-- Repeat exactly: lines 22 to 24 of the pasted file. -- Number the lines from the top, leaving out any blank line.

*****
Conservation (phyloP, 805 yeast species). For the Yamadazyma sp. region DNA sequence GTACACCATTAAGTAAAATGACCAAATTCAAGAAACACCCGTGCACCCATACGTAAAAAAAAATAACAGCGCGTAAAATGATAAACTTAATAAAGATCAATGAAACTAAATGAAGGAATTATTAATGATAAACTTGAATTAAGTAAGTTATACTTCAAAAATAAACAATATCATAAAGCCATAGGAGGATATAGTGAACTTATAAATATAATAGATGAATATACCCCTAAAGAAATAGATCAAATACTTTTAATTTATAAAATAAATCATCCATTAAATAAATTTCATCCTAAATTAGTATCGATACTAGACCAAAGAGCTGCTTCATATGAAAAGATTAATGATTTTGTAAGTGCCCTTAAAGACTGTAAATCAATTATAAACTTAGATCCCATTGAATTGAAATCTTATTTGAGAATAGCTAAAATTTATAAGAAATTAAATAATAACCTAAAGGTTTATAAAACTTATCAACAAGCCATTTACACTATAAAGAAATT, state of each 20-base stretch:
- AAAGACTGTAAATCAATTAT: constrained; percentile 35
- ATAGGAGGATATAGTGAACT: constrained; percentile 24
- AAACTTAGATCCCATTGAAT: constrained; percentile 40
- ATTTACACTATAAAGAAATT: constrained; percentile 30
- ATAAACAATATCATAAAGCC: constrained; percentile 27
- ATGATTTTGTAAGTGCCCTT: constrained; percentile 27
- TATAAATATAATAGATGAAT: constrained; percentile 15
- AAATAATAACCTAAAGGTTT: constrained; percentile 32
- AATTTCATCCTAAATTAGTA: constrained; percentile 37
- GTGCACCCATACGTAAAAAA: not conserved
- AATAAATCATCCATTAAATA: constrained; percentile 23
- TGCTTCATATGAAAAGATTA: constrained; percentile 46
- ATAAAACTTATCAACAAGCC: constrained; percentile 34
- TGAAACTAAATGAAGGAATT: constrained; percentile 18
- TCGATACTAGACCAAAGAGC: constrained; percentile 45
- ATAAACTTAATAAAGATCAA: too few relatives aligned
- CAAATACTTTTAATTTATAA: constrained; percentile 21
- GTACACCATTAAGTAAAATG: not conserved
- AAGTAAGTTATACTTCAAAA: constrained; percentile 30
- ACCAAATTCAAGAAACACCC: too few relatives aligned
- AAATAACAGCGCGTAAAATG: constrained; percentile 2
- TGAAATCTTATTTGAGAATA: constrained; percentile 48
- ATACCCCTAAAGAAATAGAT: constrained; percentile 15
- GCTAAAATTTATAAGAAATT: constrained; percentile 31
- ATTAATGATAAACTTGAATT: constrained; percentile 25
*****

- AAATAACAGCGCGTAAAATG: constrained; percentile 2
- TGAAATCTTATTTGAGAATA: constrained; percentile 48
- ATACCCCTAAAGAAATAGAT: constrained; percentile 15